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Newest Home Pricing Data Shows Homes Becoming More Attainable Across The CountryCase-Shiller’s 20-city home price index for September reported the lowest pace of year-over-year home price growth in almost two years. Lower home prices balanced housing markets between sellers and buyers, but home prices continued to grow approximately two times faster than wage growth.

Case-Shiller’s 20 city home price index for September posted a home price growth rate of 5.20 percent as compared to August’s year-over-year growth rate of 5.70 percent. While analysts expected slower rates of home price growth, they weren’t expecting the steep declines seen in September’s report.

David Blitzer, Chairman and CEO of the S&P Dow Jones Indices Committee, said “Home prices plus data on house sales and construction confirm the slowdown in housing.”

Las Vegas Holds on to Top Spot in Home Price Growth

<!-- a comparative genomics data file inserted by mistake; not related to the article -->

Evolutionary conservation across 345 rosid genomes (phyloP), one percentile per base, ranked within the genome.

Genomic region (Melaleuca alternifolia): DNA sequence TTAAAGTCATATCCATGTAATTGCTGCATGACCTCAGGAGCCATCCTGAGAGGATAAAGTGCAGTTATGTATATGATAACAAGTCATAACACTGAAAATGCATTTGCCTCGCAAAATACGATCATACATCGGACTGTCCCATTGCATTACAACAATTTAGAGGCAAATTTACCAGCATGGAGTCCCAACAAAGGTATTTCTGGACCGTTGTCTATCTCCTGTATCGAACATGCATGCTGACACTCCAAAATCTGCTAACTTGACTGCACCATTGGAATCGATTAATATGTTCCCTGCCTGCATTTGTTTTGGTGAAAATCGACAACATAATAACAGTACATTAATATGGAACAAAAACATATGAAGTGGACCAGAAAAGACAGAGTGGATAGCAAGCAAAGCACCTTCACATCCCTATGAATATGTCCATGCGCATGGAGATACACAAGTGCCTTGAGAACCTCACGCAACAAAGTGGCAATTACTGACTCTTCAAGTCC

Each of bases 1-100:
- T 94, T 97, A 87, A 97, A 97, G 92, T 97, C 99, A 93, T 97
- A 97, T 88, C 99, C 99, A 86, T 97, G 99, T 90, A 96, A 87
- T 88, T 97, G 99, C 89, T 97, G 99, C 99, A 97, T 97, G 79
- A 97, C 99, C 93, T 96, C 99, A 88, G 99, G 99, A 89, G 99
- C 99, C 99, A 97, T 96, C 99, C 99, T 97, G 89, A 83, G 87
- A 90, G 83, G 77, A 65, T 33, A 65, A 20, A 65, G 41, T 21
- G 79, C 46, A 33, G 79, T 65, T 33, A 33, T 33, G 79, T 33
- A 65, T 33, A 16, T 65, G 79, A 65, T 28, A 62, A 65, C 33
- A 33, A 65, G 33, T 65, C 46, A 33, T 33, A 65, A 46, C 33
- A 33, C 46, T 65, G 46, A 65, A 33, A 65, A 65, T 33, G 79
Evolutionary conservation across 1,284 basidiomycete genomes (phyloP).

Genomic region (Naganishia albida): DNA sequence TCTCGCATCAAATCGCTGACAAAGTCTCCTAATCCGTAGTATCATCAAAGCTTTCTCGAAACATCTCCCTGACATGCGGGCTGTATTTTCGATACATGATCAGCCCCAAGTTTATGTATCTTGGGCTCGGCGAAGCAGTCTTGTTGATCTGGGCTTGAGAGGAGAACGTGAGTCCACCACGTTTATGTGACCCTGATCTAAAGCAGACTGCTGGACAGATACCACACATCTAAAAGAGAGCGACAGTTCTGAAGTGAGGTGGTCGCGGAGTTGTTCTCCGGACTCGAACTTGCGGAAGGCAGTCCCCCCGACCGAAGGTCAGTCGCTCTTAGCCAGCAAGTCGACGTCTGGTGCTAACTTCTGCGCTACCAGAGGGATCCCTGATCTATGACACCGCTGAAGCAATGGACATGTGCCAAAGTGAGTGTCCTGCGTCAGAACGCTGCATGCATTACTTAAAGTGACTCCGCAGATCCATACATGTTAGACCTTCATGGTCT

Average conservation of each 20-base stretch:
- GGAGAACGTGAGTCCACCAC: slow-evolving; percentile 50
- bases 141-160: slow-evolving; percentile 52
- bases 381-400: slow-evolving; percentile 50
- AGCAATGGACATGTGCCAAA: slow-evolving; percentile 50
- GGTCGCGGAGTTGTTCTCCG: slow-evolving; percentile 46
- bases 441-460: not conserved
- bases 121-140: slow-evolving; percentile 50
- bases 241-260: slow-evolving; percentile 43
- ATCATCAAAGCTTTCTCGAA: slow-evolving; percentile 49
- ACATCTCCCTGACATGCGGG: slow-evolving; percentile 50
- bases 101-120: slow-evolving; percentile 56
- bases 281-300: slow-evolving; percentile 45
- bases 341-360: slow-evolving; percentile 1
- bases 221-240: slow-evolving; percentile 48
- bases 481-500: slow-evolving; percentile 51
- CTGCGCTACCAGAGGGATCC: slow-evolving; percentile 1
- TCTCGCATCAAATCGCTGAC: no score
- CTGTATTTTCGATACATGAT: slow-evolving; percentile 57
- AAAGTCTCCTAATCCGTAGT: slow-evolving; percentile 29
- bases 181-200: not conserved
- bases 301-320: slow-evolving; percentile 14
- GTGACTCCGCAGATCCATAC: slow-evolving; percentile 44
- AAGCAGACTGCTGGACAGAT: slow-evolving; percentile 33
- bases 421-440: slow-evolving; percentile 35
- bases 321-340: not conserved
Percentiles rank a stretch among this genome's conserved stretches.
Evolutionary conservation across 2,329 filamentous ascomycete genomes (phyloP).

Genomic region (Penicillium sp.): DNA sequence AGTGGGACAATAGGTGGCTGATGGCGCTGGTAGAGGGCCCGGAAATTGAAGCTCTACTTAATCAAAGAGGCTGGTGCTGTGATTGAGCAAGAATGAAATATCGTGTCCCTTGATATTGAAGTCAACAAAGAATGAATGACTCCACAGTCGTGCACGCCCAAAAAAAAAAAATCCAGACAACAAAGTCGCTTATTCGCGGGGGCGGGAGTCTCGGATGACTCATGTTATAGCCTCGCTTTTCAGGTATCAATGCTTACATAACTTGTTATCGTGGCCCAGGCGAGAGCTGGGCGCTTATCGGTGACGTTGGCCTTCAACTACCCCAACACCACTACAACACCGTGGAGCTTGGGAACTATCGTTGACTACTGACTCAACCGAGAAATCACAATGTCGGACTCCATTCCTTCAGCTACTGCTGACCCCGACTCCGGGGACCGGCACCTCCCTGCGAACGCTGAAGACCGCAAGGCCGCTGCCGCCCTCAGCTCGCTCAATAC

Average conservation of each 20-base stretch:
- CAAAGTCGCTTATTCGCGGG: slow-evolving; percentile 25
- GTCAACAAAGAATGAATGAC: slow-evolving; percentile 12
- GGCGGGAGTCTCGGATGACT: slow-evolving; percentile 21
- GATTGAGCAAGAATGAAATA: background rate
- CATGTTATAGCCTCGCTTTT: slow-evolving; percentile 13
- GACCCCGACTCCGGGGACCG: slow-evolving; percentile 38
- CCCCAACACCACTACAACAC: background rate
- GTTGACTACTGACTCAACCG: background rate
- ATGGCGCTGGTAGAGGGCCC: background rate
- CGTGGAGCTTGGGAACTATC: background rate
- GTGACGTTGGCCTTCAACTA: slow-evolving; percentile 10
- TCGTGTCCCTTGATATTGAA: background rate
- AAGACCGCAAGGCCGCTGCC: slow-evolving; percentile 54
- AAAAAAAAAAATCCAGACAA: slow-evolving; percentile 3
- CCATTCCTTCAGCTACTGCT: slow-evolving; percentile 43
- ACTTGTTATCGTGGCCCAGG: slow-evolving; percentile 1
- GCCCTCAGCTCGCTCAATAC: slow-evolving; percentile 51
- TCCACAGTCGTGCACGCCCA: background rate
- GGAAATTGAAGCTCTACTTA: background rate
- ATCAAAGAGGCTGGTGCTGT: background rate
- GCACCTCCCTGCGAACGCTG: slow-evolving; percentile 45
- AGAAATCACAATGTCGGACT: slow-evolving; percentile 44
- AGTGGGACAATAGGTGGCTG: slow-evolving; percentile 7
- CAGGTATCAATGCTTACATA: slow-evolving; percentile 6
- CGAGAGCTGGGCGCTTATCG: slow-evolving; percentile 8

Las Vegas, Nevada had the highest pace of home price growth with a year-over-year reading of 13.50 percent; San Francisco, California posted a year-over-year home price growth rate of 9.90 percent. Seattle, Washington held third place in year-over-year home price growth with a reading of 8.40 percent.

Las Vegas home prices, while leading the 20-City Home Price Index, remained 20 percent lower than their peak. Nine cities saw home prices decline in September as compared to August; Seattle, Washington posted a negative home price growth reading of -1.30 percent from August to September.

The National Association of Home Builders reported the third consecutive quarterly decline in the number of Americans expecting to buy homes within the next twelve months. As demand for homes declines, home prices are expected to fall as inventories of available homes rise.

These conditions will soften the impact of strong buyer competition and skyrocketing home prices common in recent years, but home prices remain unaffordable in many areas.

Home Buyers Deal with High Home Prices

Home buyers are finding ways to adjust their home searches to get around affordability issues. A recent survey by the National Association of Home Builders indicated 61 percent of home buyers would continue looking for a home they could afford.

40 percent of buyers said they would expand their search areas and 23 percent of responding home buyers said they would look for homes older or smaller than they originally planned to buy.

As always, contact your trusted real estate professional to discuss the latest activity in your local market.